How Much Does a New Furnace Cost?
Furnace Cost by Type
New Furnace Heating Efficiency and Compatibility
New Furnace Installation Costs
Long-term Furnace Costs
New Furnace Permit Costs
Can You Use Your Insurance To Pay For a New Furnace?
New Furnace Cost Bottom Line
A new furnace can cost between $1,500 and $6,000, depending on what type of furnace you purchase and its capacity. Electric furnaces are the most affordable, while oil and gas furnaces cost more up-front but are cheaper to run. You'll also have to consider installation costs, which can run you a couple of thousand bucks.
Household furnaces are generally organized into three categories according to their energy source: gas, electric, and oil. All three have advantages and disadvantages. Choosing the ideal type for your needs usually involves balancing efficiency, initial cost, and ongoing costs.
- Gas Furnace Cost
- Electric Furnace Cost
- Oil Furnace Cost
1. Gas Furnace Cost
Gas furnaces are more expensive initially, but they make up for that with lower running costs and maintenance requirements. Typically, you can expect to spend between $1,500 and $6,000 for a new gas furnace as a rough estimate. The exact price will depend on factors like the efficiency and size of the unit. Unfortunately, this option will be unavailable to you if no gas provider services your area.
2. Electric Furnace Cost
An electric furnace is the best option if you're looking to minimize your upfront costs. Some models cost less than $1,000, while high-end electric furnaces cost around $1,500. Together with the installation and additional costs, you're looking at around $3,000 - $4,000 in most cases.
However, keep in mind that an electric furnace can get quite expensive in the long term. This is because it draws a lot of power, even for heating a small-sized home. Recent trends in electricity prices have worsened the situation for owners of electric furnaces. Of course, if you can afford to spend more to keep your furnace running, this point will be irrelevant to you. But if you're looking to optimize your household's expenses, you might want to look into gas or oil models instead.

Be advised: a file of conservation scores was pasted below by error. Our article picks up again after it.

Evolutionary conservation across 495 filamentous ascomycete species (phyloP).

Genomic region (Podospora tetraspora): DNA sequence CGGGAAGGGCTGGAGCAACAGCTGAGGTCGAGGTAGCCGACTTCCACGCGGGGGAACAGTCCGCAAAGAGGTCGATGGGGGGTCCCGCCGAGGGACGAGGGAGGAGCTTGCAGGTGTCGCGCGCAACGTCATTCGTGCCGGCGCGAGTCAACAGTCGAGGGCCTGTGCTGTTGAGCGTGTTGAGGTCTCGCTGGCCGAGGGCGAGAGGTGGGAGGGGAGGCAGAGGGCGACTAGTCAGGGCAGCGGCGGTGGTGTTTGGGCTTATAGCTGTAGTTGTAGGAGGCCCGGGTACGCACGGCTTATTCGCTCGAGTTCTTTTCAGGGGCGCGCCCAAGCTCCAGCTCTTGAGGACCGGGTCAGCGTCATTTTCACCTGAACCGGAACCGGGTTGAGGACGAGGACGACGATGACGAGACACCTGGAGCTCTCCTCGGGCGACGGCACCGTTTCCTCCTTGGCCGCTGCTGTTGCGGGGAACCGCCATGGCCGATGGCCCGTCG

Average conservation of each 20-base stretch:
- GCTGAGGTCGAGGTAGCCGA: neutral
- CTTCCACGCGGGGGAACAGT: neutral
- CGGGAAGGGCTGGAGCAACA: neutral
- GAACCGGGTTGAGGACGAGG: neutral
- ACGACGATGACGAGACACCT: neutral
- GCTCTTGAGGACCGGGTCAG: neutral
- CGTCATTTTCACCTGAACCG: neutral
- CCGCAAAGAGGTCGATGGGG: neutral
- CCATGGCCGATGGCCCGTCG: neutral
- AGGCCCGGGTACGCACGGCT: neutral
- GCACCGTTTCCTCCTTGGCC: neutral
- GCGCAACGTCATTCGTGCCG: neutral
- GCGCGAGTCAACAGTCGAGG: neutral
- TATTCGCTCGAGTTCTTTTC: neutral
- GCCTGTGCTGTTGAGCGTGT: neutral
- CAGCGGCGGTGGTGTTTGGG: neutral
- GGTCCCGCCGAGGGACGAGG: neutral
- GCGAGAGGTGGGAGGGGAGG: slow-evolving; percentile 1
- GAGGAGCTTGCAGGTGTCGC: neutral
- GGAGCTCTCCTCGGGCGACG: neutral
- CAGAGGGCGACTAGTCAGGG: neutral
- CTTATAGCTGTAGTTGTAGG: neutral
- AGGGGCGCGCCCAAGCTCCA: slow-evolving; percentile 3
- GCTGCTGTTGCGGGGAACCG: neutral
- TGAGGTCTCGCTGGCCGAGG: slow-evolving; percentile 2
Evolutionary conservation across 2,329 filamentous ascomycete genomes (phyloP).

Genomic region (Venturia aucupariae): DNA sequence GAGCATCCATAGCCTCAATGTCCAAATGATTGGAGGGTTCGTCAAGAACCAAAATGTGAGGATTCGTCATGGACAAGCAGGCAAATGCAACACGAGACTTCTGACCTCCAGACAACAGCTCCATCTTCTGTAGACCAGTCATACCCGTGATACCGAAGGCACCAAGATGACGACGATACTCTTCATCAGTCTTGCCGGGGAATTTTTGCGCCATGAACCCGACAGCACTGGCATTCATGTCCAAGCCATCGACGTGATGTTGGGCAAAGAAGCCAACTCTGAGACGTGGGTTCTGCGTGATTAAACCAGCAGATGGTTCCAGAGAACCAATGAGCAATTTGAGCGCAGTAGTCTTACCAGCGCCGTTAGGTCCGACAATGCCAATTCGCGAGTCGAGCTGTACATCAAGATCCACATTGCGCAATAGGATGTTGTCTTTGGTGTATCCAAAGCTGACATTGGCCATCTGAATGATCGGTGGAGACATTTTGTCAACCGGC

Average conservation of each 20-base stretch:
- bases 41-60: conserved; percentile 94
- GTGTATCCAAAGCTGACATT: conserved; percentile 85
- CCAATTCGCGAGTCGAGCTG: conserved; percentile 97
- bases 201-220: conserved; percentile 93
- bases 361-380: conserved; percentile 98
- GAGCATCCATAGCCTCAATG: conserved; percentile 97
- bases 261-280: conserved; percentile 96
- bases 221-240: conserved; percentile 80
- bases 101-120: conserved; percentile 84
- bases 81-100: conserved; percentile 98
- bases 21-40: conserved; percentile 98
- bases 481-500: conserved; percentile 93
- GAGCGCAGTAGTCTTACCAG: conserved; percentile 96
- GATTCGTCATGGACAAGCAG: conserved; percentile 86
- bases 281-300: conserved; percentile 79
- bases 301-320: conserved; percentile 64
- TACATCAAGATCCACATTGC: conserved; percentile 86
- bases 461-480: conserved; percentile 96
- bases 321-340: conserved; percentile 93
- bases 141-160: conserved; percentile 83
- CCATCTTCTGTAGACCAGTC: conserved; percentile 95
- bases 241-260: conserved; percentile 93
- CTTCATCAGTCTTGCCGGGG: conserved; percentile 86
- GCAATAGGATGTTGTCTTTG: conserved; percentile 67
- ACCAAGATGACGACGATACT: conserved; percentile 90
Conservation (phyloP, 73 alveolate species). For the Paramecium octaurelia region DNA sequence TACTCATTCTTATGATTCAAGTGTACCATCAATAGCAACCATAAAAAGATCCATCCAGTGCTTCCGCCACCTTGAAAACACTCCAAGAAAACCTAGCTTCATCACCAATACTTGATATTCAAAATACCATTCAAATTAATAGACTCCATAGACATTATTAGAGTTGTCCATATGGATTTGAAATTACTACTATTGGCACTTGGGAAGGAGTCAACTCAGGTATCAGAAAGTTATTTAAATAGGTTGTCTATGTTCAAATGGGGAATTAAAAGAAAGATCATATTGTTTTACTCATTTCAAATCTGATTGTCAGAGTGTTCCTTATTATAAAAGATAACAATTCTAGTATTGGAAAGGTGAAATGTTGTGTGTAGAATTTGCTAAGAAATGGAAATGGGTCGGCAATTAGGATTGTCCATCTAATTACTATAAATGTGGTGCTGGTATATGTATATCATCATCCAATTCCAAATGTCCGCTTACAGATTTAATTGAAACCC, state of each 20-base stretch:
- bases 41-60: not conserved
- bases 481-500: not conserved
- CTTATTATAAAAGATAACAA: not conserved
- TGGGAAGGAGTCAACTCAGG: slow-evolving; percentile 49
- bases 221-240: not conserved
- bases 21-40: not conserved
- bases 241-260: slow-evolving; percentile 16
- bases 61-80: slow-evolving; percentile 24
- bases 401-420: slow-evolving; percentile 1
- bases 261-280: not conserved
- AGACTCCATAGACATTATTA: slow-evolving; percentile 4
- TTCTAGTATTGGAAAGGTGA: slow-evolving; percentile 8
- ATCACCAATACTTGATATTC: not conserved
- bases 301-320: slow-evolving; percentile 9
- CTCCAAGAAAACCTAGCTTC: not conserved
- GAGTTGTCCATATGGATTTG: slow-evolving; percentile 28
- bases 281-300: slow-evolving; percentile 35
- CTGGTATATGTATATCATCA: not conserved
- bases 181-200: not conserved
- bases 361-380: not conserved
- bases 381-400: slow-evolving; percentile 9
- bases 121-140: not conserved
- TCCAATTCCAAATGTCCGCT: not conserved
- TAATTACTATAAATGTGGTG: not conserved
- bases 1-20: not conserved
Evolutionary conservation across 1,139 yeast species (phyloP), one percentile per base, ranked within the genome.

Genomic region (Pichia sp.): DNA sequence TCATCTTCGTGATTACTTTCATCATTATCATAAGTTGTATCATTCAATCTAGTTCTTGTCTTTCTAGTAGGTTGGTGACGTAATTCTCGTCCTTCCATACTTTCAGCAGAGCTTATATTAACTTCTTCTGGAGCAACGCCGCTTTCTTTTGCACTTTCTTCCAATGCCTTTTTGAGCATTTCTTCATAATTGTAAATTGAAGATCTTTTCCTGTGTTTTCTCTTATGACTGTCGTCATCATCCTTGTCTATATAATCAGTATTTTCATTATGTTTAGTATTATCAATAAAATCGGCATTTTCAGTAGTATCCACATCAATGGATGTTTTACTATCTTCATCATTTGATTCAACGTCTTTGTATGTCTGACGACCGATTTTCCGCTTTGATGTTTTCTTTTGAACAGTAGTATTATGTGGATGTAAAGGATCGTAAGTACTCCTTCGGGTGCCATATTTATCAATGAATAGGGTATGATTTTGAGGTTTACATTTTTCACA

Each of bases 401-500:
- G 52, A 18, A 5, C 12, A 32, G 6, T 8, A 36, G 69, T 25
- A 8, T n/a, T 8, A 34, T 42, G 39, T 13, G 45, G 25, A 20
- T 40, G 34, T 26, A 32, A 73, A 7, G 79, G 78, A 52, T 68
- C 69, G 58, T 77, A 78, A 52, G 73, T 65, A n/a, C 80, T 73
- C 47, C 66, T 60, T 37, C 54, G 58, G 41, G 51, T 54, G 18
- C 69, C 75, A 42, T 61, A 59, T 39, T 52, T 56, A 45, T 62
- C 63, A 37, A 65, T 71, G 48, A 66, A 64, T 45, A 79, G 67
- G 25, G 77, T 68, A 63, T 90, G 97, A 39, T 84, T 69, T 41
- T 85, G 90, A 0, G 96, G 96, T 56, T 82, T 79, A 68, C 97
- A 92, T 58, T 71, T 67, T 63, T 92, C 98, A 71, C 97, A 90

3. Oil Furnace Cost
Oil furnaces provide a reasonable middle ground between the other two options. They have a moderate upfront cost – around $2,000 - $5,500, including installation and additional work – and their running costs aren't as high as those of an electric furnace.
Even though it's cheaper to run an oil furnace than an electric one, gas is still the cheapest option. If gas isn't available in your area and you don't want to spend a lot on your new furnace, oil is usually the best choice. If you spend a bit more on a higher-end model, this can cut down on your maintenance costs.
When considering the costs of a new furnace, you should also consider its heating efficiency and compatibility with your existing systems. Furnaces are rated according to their efficiency, and this is an important factor to pay attention to if you want to minimize your long-term costs. A more efficient furnace is usually more expensive upfront but can minimize your energy consumption down the road.
There's a legal minimum that manufacturers must observe – it's currently at 80%. This means that even the cheapest models on the market won't fall below this level. Still, going above 90% is a good idea if you can afford it. That 10% difference might not seem like much, but it will add up fast as you use the furnace over a couple of years.